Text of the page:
Reply to Comments by Kakkar and Dahiya

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dc.contributor.author Chahine, Elias B.
dc.contributor.author Karaoui, Lamis
dc.contributor.author Mansour, Hanine
dc.date.accessioned 2016-09-30T06:15:01Z
dc.date.available 2016-09-30T06:15:01Z
dc.date.copyright 2014 en_US
dc.date.issued 2016-09-30
dc.identifier.issn 1060-0280 en_US
dc.identifier.uri http://hdl.handle.net/10725/4462
dc.description.abstract TO THE EDITOR: Chahine, Karaoui, and Mansour1 reviewed the efficacy and safety of bedaquiline in the treatment of adults with pulmonary multidrug-resistant tuberculosis (MDR-TB) and generally agree with the comments made by Kakkar and Dahiya.2 Bedaquiline was approved by the Food and Drug Administration based largely on results from phase 2 studies using sputum conversion as a surrogate marker for efficacy rather than long-term mortality data.2 Bedaquiline was shown to be associated with an unfavorable side effect profile, including an unexplained increased risk of mortality, QT prolongation, and elevated liver function tests.2 However, it is important to acknowledge that bedaquiline is the first novel drug to be approved for the treatment of TB in more than 4 decades and the communities devastated by MDR-TB are in desperate need for more options to manage their patients. Initial reports describing the use of bedaquiline in patients with MDR-TB and extensively drug-resistant TB are promising.3,4 Fortunately, the World Health Organization (WHO) has recently issued an interim policy guidance recommending that bedaquiline may be added to a WHO-recommended regimen in adult patients with MDR-TB when an effective regimen containing 4 second-line drugs in addition to pyrazinamide cannot be designed, and when there is documented evidence of resistance to any fluoroquinolone in addition to multidrug resistance.5 Similarly, the Centers for Disease Control and Prevention (CDC) has also issued provisional guidelines recommending that bedaquiline may be used for 24 weeks in adults with laboratory-confirmed pulmonary MDR-TB when an effective regimen cannot otherwise be provided; on a case-by-case basis in children, persons with HIV, pregnant women, persons with extrapulmonary MDR-TB, and patients with comorbidties when effective regimen cannot otherwise be provided; and on a case-by-case basis for durations longer than 24 weeks when an effective regimen cannot be provided.6 Both WHO and CDC emphasize the need for careful monitoring of patients on bedaquiline therapy for safety concerns.5,6 Until further data become available, the authors believe that patients who meet eligible criteria according to current guidelines may benefit from bedaquiline therapy with careful monitoring for potential side effects and drug interactions. en_US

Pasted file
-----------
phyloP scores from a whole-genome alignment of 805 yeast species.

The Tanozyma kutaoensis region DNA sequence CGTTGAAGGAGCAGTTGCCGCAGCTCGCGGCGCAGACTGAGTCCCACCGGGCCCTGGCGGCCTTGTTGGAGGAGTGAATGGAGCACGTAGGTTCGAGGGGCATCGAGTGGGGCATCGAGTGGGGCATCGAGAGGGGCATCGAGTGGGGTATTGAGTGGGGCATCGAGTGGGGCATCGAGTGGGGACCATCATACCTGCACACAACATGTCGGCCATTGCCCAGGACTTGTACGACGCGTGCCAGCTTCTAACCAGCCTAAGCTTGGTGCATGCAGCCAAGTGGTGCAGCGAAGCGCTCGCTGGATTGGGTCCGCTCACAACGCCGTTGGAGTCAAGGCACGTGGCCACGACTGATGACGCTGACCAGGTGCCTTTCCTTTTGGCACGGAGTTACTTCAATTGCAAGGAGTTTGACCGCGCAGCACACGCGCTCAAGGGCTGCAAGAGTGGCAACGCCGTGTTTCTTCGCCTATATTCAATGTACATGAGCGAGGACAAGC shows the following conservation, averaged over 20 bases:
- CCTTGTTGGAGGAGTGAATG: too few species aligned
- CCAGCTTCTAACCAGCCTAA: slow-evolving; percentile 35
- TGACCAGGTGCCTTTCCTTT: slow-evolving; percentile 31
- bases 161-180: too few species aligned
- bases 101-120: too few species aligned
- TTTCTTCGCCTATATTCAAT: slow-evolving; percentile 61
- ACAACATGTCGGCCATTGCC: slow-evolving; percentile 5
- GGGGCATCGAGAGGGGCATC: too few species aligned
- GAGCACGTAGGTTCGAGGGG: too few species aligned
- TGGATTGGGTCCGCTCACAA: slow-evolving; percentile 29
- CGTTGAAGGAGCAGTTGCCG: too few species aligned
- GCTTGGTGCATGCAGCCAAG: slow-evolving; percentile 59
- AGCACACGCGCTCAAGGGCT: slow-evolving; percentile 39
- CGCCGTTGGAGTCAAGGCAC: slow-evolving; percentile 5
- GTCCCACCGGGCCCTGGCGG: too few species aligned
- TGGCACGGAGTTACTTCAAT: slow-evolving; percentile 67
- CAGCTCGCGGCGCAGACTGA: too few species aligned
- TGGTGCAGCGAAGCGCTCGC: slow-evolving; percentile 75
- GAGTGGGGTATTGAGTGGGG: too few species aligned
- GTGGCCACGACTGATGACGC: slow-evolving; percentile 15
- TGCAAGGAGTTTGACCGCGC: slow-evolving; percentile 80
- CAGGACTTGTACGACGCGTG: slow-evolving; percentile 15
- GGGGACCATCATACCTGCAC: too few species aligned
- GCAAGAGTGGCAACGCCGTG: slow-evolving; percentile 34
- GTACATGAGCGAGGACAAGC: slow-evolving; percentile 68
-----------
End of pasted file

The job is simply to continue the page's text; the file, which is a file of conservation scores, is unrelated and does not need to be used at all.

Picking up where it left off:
dc.language.iso en en_US
dc.title Reply to Comments by Kakkar and Dahiya en_US
dc.type Article en_US
dc.description.version Published en_US
dc.author.school SOP en_US
dc.author.idnumber 200101817 en_US
dc.author.idnumber 201205628 en_US
dc.author.department Pharmacy Practice en_US
dc.description.embargo N/A en_US
dc.relation.journal Annals of Pharmacotherapy en_US
dc.journal.volume 48 en_US
dc.journal.issue 5 en_US
dc.article.pages 667 en_US
dc.identifier.doi http://dx.doi.org/10.1177/1060028014521590 en_US
dc.identifier.ctation Chahine, E. B., Karaoui, L., & Mansour, H. (2014). Reply to Comments by Kakkar and Dahiya. Annals of Pharmacotherapy, 48(5), 667-667. en_US
dc.author.email lamis.karaoui@lau.edu.lb en_US
dc.author.email hanine.mansour@lau.edu.lb en_US
dc.identifier.tou http://libraries.lau.edu.lb/research/laur/terms-of-use/articles.php en_US
dc.identifier.url http://aop.sagepub.com/content/48/5/667.short en_US
dc.orcid.id https://orcid.org/0000-0002-7857-7374
dc.orcid.id https://orcid.org/0000-0001-6383-0288

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